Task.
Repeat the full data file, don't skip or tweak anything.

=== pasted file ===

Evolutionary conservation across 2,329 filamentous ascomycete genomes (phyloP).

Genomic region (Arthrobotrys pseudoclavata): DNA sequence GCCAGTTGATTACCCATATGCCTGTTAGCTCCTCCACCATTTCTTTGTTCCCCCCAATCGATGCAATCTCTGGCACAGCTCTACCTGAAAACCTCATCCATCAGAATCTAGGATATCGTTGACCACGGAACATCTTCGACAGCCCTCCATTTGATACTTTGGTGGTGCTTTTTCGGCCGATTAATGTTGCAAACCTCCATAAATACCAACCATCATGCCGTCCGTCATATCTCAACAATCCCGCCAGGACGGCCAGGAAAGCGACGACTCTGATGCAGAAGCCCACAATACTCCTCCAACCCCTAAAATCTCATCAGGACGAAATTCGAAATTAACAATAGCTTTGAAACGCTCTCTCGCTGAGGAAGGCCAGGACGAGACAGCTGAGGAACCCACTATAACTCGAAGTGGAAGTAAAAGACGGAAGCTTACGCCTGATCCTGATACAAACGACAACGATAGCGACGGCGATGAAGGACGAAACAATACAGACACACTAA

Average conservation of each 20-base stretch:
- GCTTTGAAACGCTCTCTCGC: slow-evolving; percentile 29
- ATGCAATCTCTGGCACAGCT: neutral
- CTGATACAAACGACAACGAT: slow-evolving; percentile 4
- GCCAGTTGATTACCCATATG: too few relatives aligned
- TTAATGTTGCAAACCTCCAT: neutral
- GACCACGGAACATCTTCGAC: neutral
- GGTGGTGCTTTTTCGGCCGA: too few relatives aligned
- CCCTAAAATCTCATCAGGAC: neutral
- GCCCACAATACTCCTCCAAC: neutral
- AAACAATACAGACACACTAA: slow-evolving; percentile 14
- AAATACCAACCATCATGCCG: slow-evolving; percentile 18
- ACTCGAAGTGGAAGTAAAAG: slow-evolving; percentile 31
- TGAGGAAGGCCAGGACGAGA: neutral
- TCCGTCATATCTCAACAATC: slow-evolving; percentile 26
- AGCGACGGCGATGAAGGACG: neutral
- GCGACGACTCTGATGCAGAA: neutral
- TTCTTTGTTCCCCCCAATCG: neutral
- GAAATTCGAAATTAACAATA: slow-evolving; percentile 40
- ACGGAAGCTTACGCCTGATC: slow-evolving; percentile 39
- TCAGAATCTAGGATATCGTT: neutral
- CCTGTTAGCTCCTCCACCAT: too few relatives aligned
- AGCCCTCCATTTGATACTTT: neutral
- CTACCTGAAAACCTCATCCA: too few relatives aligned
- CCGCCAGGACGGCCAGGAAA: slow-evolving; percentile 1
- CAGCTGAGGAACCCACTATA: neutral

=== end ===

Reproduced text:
Evolutionary conservation across 2,329 filamentous ascomycete genomes (phyloP).

Genomic region (Arthrobotrys pseudoclavata): DNA sequence GCCAGTTGATTACCCATATGCCTGTTAGCTCCTCCACCATTTCTTTGTTCCCCCCAATCGATGCAATCTCTGGCACAGCTCTACCTGAAAACCTCATCCATCAGAATCTAGGATATCGTTGACCACGGAACATCTTCGACAGCCCTCCATTTGATACTTTGGTGGTGCTTTTTCGGCCGATTAATGTTGCAAACCTCCATAAATACCAACCATCATGCCGTCCGTCATATCTCAACAATCCCGCCAGGACGGCCAGGAAAGCGACGACTCTGATGCAGAAGCCCACAATACTCCTCCAACCCCTAAAATCTCATCAGGACGAAATTCGAAATTAACAATAGCTTTGAAACGCTCTCTCGCTGAGGAAGGCCAGGACGAGACAGCTGAGGAACCCACTATAACTCGAAGTGGAAGTAAAAGACGGAAGCTTACGCCTGATCCTGATACAAACGACAACGATAGCGACGGCGATGAAGGACGAAACAATACAGACACACTAA

Average conservation of each 20-base stretch:
- GCTTTGAAACGCTCTCTCGC: slow-evolving; percentile 29
- ATGCAATCTCTGGCACAGCT: neutral
- CTGATACAAACGACAACGAT: slow-evolving; percentile 4
- GCCAGTTGATTACCCATATG: too few relatives aligned
- TTAATGTTGCAAACCTCCAT: neutral
- GACCACGGAACATCTTCGAC: neutral
- GGTGGTGCTTTTTCGGCCGA: too few relatives aligned
- CCCTAAAATCTCATCAGGAC: neutral
- GCCCACAATACTCCTCCAAC: neutral
- AAACAATACAGACACACTAA: slow-evolving; percentile 14
- AAATACCAACCATCATGCCG: slow-evolving; percentile 18
- ACTCGAAGTGGAAGTAAAAG: slow-evolving; percentile 31
- TGAGGAAGGCCAGGACGAGA: neutral
- TCCGTCATATCTCAACAATC: slow-evolving; percentile 26
- AGCGACGGCGATGAAGGACG: neutral
- GCGACGACTCTGATGCAGAA: neutral
- TTCTTTGTTCCCCCCAATCG: neutral
- GAAATTCGAAATTAACAATA: slow-evolving; percentile 40
- ACGGAAGCTTACGCCTGATC: slow-evolving; percentile 39
- TCAGAATCTAGGATATCGTT: neutral
- CCTGTTAGCTCCTCCACCAT: too few relatives aligned
- AGCCCTCCATTTGATACTTT: neutral
- CTACCTGAAAACCTCATCCA: too few relatives aligned
- CCGCCAGGACGGCCAGGAAA: slow-evolving; percentile 1
- CAGCTGAGGAACCCACTATA: neutral